Dramatic Implications of Humble Gender Pay Gap Reporting

The UK has made a shaky start to tackling the gender pay gap. But they always had to start somewhere.

4 min read

Starting from April this year, employers in the U.K with more than 250 employees have twelve months to publish overarching pay gap statistics. These statistics will have to be published every twelve months, both on the employer's website and a government website. There are six statistics, and at first, I found them disturbing simple:

  • mean gender pay gap
  • median gender pay gap
  • mean bonus gender pay gap
  • median bonus gender pay gap
  • proportion of males receiving a bonus and proportion of females receiving a bonus 
  • proportion of males and females when divided into four groups ordered from lowest to highest pay

Just six numbers. They tell us nothing about how similar employees are paid differently. These statistics are about all employees lumped together with no regard for position, experience, or success. These are high, high-level statistics. What can they really tell us?

Technical Interlude: Explaining the Averages
If you've forgotten the difference between mean and median, here's a quick reminder. The mean is what we typically think of as the average: add all your values together and divide it by the the number of values in your list. In this case, if there are 250 employees, you add all their salaries together (or hourly pay or whatever you've decided to use) and then divide that number by 250. The mean difference would be the difference between the mean male and female compensation. Easy. Mean is the mean, clean, average that usually springs to mind.
Median is the middle value in an ordered list of values. So here you would order the salaries of the employees from least to most, and then use the salary right in the middle to calculate the difference. (If there are an even number of employees, take the mean of the two middle salaries.) The median is the middle.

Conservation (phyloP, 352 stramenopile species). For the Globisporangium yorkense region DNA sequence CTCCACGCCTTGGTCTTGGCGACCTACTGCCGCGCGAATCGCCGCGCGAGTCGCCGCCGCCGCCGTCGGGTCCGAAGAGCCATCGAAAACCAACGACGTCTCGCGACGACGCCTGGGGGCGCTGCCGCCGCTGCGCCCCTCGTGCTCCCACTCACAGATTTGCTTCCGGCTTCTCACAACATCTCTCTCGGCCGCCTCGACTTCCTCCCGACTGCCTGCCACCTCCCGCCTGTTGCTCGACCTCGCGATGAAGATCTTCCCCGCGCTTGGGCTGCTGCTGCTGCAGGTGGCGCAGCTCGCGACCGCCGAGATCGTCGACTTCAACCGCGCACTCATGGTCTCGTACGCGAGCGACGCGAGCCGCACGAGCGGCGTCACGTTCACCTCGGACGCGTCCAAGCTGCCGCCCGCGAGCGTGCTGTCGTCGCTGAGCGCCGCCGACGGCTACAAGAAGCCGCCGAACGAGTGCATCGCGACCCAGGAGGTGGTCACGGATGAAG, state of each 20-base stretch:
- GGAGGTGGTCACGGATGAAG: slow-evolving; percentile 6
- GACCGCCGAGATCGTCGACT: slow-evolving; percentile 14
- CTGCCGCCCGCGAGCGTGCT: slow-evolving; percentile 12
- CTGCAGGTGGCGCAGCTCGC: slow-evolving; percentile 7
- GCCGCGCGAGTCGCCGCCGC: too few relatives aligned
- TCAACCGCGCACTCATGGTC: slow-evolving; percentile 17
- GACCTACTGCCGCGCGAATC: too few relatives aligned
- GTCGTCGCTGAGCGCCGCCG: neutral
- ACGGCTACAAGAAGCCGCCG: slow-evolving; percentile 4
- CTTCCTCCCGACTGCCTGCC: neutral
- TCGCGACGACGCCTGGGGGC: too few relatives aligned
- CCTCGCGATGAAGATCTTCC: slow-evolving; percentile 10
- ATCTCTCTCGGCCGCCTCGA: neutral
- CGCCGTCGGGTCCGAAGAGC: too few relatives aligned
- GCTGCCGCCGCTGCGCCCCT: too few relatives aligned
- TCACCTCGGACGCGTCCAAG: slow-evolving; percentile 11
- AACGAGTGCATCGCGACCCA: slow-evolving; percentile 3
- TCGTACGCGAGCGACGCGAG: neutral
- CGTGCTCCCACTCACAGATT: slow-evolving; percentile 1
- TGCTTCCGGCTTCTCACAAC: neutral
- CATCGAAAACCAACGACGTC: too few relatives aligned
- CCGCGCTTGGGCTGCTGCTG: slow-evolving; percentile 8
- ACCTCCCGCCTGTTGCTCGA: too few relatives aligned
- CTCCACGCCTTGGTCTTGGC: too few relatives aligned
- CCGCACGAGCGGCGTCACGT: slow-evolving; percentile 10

The reason you might want to look at both of those numbers is if just a couple of employees have very high or low salaries, that can drag the mean difference higher or lower. The median gives a better sense of the difference between what most employees are making; the middle of the road difference. 

A fun fact is that technically the word 'average' refers to any number that reflects the central or typical value in a set of data: mean, median, mode, or any other number you think is a good reflection of the data.

There are a whole host of reasons a company may have a gender pay gap when defined with these numbers, some of which may be out of their control. A company making a concerted effort to hire entry-level female engineers might see their pay gap increase even though they are working on a long-term strategy to reduce it. A company may compete to hire every female PhD graduate in a certain field—but if there are only a handful of them, it won't do much for their reporting.

On the other hand, a low gender pay gap may hide other forms of discrimination. The pay gap between African men and women is often much higher than that of their Caucasian counterparts; similarly for those who are disabled. Or a low gender pay gap could result in more from strategically handling company data than a fair work environment. Big-budget organizations will certainly be hiring expert consultants to handle their data and generate numbers which look good.

But it is always easy to tear down an idea. 

Though this type of reporting is brimming with problems, it will do at least two things. First, it will force companies to spend time with their pay data. Totaljobs' survey of 145 employers indicated that 58% didn't have the requisite information available upon request. It is incredibly hard to tackle a problem without describing it first. Even if a company frames and smudges their data to look better, they will not only see for themselves the raw indicators of gaps but they will inadvertently make that information more easily available. The data will have to be collected.

Second, the reporting and the report will get people thinking. Companies will get thinking about how to improve their numbers in order to improve their reputation. Potential recruits will start thinking about where they would rather work, further encouraging companies to work on the problem. And employees will begin thinking about the company they are in and maybe start demanding more detailed information from their company in order to do better from the inside out.

These six numbers are the tip of an iceberg. Companies will be forced to discover everything below in order to describe the part above. Information is the ultimate harbinger of power, which is why gender pay gap reporting has the potential to spur momentous change.


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Katy Gero has been lucky enough to work at two tech startups with female CEOs. A year after finishing her undergraduate degree in mechanical engineering, she slyly transitioned into data and computer science roles. A long time writer and poet, she loves getting people interested in science and technology and bridging the gap between the arts and engineering.